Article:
Interest in shepherding continues to grow year after year

Majority of School of Shepherds students since 2008 already work in the sector as the centre looks to innovate with new Silvopasture practices

Shepherd Anna Plana photographed with her flock of sheep in Vall d'Àssua in the Catalan Pyrenees (by Marta Lluvich)
Shepherd Anna Plana photographed with her flock of sheep in Vall d'Àssua in the Catalan Pyrenees (by Marta Lluvich) / ACN

ACN | Barcelona

March 15, 2021 04:10 PM

Since 2008, 202 students have been trained at the School of Shepherds of Catalonia located in the town of Enviny in the Catalan Pyrenees. Of these students, 186 - 60.4% - are currently working in the field and another 18.9% are in the process of doing so. Meanwhile, 15 more students started their classes in February. 

Year on year, there is more and more interest in becoming a shepherd or farmer, but despite this growing interest in school numbers, there is a lack of generational succession on farms. 

The School of Shepherds says there are people who do not come from a farming tradition who want to take up roles in this profession but who have difficulty accessing land to do so. Demand for places in the school already exceeds supply. In this edition, 50 applications were received to take up the mere 15 places on offer.

Franka Mittendorf, a student at the school, explained to the Catalan News Agency that she enrolled because she "wants to have her own herd." It was a former student of the school who encouraged her to sign up, and originally hailing from an urban area, she explained that she wants to better understand ways to work in the rural world.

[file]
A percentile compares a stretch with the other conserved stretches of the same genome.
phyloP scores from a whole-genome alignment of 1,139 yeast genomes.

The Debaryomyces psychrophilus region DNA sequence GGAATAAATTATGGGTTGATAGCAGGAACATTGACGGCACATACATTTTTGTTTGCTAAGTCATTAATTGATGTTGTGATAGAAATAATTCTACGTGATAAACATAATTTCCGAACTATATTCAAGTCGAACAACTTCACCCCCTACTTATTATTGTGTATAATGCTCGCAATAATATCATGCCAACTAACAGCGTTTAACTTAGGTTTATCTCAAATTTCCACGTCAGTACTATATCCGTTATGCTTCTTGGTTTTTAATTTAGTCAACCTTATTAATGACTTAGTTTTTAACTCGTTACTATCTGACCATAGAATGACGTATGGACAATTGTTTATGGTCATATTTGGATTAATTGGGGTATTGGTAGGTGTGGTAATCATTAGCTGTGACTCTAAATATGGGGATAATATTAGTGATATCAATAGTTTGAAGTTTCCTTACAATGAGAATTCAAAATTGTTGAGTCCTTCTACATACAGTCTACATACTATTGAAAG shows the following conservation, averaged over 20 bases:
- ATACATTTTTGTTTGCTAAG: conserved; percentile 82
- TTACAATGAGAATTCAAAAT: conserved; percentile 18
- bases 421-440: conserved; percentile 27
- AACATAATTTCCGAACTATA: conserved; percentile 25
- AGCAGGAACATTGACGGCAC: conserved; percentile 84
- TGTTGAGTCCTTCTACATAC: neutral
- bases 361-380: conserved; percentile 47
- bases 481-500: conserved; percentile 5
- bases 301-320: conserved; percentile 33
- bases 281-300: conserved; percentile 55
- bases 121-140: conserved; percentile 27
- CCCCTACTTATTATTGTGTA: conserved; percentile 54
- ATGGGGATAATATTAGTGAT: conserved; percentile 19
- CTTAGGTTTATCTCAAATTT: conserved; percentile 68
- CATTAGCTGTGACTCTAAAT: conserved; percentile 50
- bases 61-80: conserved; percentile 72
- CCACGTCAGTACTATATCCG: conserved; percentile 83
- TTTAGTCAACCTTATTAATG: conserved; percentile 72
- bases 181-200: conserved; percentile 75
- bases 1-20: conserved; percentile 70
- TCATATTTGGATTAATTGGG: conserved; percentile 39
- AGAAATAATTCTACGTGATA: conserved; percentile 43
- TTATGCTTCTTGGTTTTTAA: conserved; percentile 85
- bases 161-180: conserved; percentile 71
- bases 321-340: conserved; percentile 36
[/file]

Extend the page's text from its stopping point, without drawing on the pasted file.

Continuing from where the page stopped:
Another student, Roger Vila, explained that the pandemic was the trigger for him to make this change in life direction and enrol. His family were farmers and he wanted to train in the sector.

Silvopasture and fire prevention

Laia Batalla, director of the School of Shepherds, explained that this year they have expanded the courses with a new theoretical week dedicated to Silvopasture - a farming practice of integrating managed grazing of green areas with the proper caring of livestock that produces mutually beneficial results for the land and the animals. 

A new training module developed within the framework of the Erasmus + Fireshepherds project, the module will train students to also be adept at fire prevention in rural areas. For Laia Batalla, these methods can be an alternative to the difficulty of accessing land for students.

Pupils in the school do internships on livestock farms throughout Catalonia. Without these collaborating farms that host and train students, the School of Shepherds would not be possible, Batalla points out.

Growing female representation

The general profile of the 202 students who have passed through the School of Shepherds is between 26 and 30 years old. 53% have completed secondary and high school studies and 37% have a university degree. 10% have no relationship with the profession and only 16% have a family relationship with livestock, although more than half come from rural areas (56%). The majority of students live in Catalonia (92%) and 54% come from the province of Barcelona.

Year after year, the school has also seen growth in women's interest in working as shepherds. In 12 years, 62 women (31%) have trained at the school compared to 140 men, with the trend moving toward more and more female representation in the field. 

This year, the pandemic has also conditioned the start of the School of Shepherds course and has begun with all health measures to ensure a safe and quality course.